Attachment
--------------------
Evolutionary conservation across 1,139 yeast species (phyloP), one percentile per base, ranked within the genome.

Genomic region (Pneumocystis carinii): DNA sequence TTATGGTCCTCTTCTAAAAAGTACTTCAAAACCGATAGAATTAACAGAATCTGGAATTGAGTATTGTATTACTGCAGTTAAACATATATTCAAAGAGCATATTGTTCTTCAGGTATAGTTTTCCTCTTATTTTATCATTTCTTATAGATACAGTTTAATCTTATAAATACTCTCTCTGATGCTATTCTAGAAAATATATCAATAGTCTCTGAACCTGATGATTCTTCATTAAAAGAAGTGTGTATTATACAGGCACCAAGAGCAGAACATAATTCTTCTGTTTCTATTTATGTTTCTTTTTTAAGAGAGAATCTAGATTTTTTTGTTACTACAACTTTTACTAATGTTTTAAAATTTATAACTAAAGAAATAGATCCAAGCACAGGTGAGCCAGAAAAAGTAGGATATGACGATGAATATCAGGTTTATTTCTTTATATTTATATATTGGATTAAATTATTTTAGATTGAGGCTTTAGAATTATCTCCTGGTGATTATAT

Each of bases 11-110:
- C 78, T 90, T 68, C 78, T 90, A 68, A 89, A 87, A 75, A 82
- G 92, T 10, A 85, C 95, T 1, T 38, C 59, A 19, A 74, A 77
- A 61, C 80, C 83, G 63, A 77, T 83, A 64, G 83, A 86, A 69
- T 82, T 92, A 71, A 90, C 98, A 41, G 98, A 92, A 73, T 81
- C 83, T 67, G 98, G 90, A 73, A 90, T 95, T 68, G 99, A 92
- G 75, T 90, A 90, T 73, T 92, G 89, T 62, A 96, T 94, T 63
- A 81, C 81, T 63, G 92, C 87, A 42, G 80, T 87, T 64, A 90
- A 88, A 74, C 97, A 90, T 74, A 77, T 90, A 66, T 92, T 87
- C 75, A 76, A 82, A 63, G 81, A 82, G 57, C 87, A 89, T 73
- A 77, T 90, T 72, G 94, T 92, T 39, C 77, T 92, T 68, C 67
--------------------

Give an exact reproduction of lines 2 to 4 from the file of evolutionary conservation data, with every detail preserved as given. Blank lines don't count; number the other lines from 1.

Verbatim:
Genomic region (Pneumocystis carinii): DNA sequence TTATGGTCCTCTTCTAAAAAGTACTTCAAAACCGATAGAATTAACAGAATCTGGAATTGAGTATTGTATTACTGCAGTTAAACATATATTCAAAGAGCATATTGTTCTTCAGGTATAGTTTTCCTCTTATTTTATCATTTCTTATAGATACAGTTTAATCTTATAAATACTCTCTCTGATGCTATTCTAGAAAATATATCAATAGTCTCTGAACCTGATGATTCTTCATTAAAAGAAGTGTGTATTATACAGGCACCAAGAGCAGAACATAATTCTTCTGTTTCTATTTATGTTTCTTTTTTAAGAGAGAATCTAGATTTTTTTGTTACTACAACTTTTACTAATGTTTTAAAATTTATAACTAAAGAAATAGATCCAAGCACAGGTGAGCCAGAAAAAGTAGGATATGACGATGAATATCAGGTTTATTTCTTTATATTTATATATTGGATTAAATTATTTTAGATTGAGGCTTTAGAATTATCTCCTGGTGATTATAT

Each of bases 11-110:
- C 78, T 90, T 68, C 78, T 90, A 68, A 89, A 87, A 75, A 82